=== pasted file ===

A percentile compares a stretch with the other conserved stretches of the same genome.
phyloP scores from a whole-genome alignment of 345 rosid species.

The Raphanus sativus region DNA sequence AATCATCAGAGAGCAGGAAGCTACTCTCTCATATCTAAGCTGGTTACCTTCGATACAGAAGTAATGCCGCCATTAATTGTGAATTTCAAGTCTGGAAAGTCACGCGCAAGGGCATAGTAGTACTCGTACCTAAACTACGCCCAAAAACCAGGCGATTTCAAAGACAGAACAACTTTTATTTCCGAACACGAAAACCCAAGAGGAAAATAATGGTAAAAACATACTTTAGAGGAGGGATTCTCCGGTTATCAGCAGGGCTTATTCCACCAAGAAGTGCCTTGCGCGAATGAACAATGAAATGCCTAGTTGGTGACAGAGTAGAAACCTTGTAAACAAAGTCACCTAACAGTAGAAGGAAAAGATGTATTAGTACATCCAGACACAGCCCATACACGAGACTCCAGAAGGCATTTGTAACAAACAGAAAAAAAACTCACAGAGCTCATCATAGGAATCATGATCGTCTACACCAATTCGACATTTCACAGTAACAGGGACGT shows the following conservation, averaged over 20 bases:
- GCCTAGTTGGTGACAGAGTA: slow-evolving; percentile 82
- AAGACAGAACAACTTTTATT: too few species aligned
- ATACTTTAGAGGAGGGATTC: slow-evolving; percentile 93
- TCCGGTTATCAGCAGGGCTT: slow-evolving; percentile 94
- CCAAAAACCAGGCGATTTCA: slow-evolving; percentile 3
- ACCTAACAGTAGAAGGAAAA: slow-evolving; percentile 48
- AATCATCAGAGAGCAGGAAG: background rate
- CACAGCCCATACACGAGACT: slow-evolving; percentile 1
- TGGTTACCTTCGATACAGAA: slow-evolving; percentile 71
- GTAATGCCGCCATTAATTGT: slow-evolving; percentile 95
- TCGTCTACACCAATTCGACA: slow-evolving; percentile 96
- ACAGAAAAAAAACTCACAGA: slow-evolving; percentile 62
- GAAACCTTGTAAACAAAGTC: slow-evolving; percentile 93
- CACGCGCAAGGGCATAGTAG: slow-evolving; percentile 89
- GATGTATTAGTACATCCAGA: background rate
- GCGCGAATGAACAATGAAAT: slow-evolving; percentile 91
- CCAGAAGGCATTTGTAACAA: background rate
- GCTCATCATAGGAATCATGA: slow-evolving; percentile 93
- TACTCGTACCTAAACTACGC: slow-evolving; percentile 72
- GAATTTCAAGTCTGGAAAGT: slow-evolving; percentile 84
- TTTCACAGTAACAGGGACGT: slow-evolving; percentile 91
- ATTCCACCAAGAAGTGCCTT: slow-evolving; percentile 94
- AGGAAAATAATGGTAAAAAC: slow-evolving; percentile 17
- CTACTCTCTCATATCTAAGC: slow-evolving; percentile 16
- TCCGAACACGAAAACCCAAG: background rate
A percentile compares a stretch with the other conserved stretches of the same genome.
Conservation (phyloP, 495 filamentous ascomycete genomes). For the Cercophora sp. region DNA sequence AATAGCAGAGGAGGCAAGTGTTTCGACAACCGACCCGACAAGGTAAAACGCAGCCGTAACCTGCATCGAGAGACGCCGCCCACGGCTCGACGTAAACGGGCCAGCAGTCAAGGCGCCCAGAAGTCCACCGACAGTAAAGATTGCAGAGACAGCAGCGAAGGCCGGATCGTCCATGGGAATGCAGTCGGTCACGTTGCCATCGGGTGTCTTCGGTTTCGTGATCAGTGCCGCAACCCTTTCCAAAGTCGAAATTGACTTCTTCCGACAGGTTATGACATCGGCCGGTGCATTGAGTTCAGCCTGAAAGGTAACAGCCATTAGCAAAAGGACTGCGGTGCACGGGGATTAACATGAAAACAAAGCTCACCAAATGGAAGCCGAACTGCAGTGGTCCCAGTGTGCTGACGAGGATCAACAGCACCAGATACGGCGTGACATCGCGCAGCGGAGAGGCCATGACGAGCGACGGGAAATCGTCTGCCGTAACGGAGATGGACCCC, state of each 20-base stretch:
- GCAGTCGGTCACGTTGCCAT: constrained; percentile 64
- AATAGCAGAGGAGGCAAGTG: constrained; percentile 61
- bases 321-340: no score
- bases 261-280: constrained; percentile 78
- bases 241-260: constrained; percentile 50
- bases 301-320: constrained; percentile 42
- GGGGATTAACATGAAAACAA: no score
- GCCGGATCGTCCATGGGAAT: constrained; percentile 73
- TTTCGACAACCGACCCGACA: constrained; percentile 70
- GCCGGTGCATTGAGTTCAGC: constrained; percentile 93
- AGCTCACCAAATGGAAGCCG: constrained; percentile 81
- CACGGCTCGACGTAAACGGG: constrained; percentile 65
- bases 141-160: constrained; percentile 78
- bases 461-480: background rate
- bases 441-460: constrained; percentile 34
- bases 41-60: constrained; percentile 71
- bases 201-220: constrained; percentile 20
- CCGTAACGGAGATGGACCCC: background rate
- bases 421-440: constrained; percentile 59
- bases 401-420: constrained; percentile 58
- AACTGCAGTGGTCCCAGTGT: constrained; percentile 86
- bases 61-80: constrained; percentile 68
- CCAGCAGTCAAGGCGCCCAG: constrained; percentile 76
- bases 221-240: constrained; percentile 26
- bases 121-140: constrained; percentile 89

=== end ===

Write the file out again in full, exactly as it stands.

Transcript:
A percentile compares a stretch with the other conserved stretches of the same genome.
phyloP scores from a whole-genome alignment of 345 rosid species.

The Raphanus sativus region DNA sequence AATCATCAGAGAGCAGGAAGCTACTCTCTCATATCTAAGCTGGTTACCTTCGATACAGAAGTAATGCCGCCATTAATTGTGAATTTCAAGTCTGGAAAGTCACGCGCAAGGGCATAGTAGTACTCGTACCTAAACTACGCCCAAAAACCAGGCGATTTCAAAGACAGAACAACTTTTATTTCCGAACACGAAAACCCAAGAGGAAAATAATGGTAAAAACATACTTTAGAGGAGGGATTCTCCGGTTATCAGCAGGGCTTATTCCACCAAGAAGTGCCTTGCGCGAATGAACAATGAAATGCCTAGTTGGTGACAGAGTAGAAACCTTGTAAACAAAGTCACCTAACAGTAGAAGGAAAAGATGTATTAGTACATCCAGACACAGCCCATACACGAGACTCCAGAAGGCATTTGTAACAAACAGAAAAAAAACTCACAGAGCTCATCATAGGAATCATGATCGTCTACACCAATTCGACATTTCACAGTAACAGGGACGT shows the following conservation, averaged over 20 bases:
- GCCTAGTTGGTGACAGAGTA: slow-evolving; percentile 82
- AAGACAGAACAACTTTTATT: too few species aligned
- ATACTTTAGAGGAGGGATTC: slow-evolving; percentile 93
- TCCGGTTATCAGCAGGGCTT: slow-evolving; percentile 94
- CCAAAAACCAGGCGATTTCA: slow-evolving; percentile 3
- ACCTAACAGTAGAAGGAAAA: slow-evolving; percentile 48
- AATCATCAGAGAGCAGGAAG: background rate
- CACAGCCCATACACGAGACT: slow-evolving; percentile 1
- TGGTTACCTTCGATACAGAA: slow-evolving; percentile 71
- GTAATGCCGCCATTAATTGT: slow-evolving; percentile 95
- TCGTCTACACCAATTCGACA: slow-evolving; percentile 96
- ACAGAAAAAAAACTCACAGA: slow-evolving; percentile 62
- GAAACCTTGTAAACAAAGTC: slow-evolving; percentile 93
- CACGCGCAAGGGCATAGTAG: slow-evolving; percentile 89
- GATGTATTAGTACATCCAGA: background rate
- GCGCGAATGAACAATGAAAT: slow-evolving; percentile 91
- CCAGAAGGCATTTGTAACAA: background rate
- GCTCATCATAGGAATCATGA: slow-evolving; percentile 93
- TACTCGTACCTAAACTACGC: slow-evolving; percentile 72
- GAATTTCAAGTCTGGAAAGT: slow-evolving; percentile 84
- TTTCACAGTAACAGGGACGT: slow-evolving; percentile 91
- ATTCCACCAAGAAGTGCCTT: slow-evolving; percentile 94
- AGGAAAATAATGGTAAAAAC: slow-evolving; percentile 17
- CTACTCTCTCATATCTAAGC: slow-evolving; percentile 16
- TCCGAACACGAAAACCCAAG: background rate
A percentile compares a stretch with the other conserved stretches of the same genome.
Conservation (phyloP, 495 filamentous ascomycete genomes). For the Cercophora sp. region DNA sequence AATAGCAGAGGAGGCAAGTGTTTCGACAACCGACCCGACAAGGTAAAACGCAGCCGTAACCTGCATCGAGAGACGCCGCCCACGGCTCGACGTAAACGGGCCAGCAGTCAAGGCGCCCAGAAGTCCACCGACAGTAAAGATTGCAGAGACAGCAGCGAAGGCCGGATCGTCCATGGGAATGCAGTCGGTCACGTTGCCATCGGGTGTCTTCGGTTTCGTGATCAGTGCCGCAACCCTTTCCAAAGTCGAAATTGACTTCTTCCGACAGGTTATGACATCGGCCGGTGCATTGAGTTCAGCCTGAAAGGTAACAGCCATTAGCAAAAGGACTGCGGTGCACGGGGATTAACATGAAAACAAAGCTCACCAAATGGAAGCCGAACTGCAGTGGTCCCAGTGTGCTGACGAGGATCAACAGCACCAGATACGGCGTGACATCGCGCAGCGGAGAGGCCATGACGAGCGACGGGAAATCGTCTGCCGTAACGGAGATGGACCCC, state of each 20-base stretch:
- GCAGTCGGTCACGTTGCCAT: constrained; percentile 64
- AATAGCAGAGGAGGCAAGTG: constrained; percentile 61
- bases 321-340: no score
- bases 261-280: constrained; percentile 78
- bases 241-260: constrained; percentile 50
- bases 301-320: constrained; percentile 42
- GGGGATTAACATGAAAACAA: no score
- GCCGGATCGTCCATGGGAAT: constrained; percentile 73
- TTTCGACAACCGACCCGACA: constrained; percentile 70
- GCCGGTGCATTGAGTTCAGC: constrained; percentile 93
- AGCTCACCAAATGGAAGCCG: constrained; percentile 81
- CACGGCTCGACGTAAACGGG: constrained; percentile 65
- bases 141-160: constrained; percentile 78
- bases 461-480: background rate
- bases 441-460: constrained; percentile 34
- bases 41-60: constrained; percentile 71
- bases 201-220: constrained; percentile 20
- CCGTAACGGAGATGGACCCC: background rate
- bases 421-440: constrained; percentile 59
- bases 401-420: constrained; percentile 58
- AACTGCAGTGGTCCCAGTGT: constrained; percentile 86
- bases 61-80: constrained; percentile 68
- CCAGCAGTCAAGGCGCCCAG: constrained; percentile 76
- bases 221-240: constrained; percentile 26
- bases 121-140: constrained; percentile 89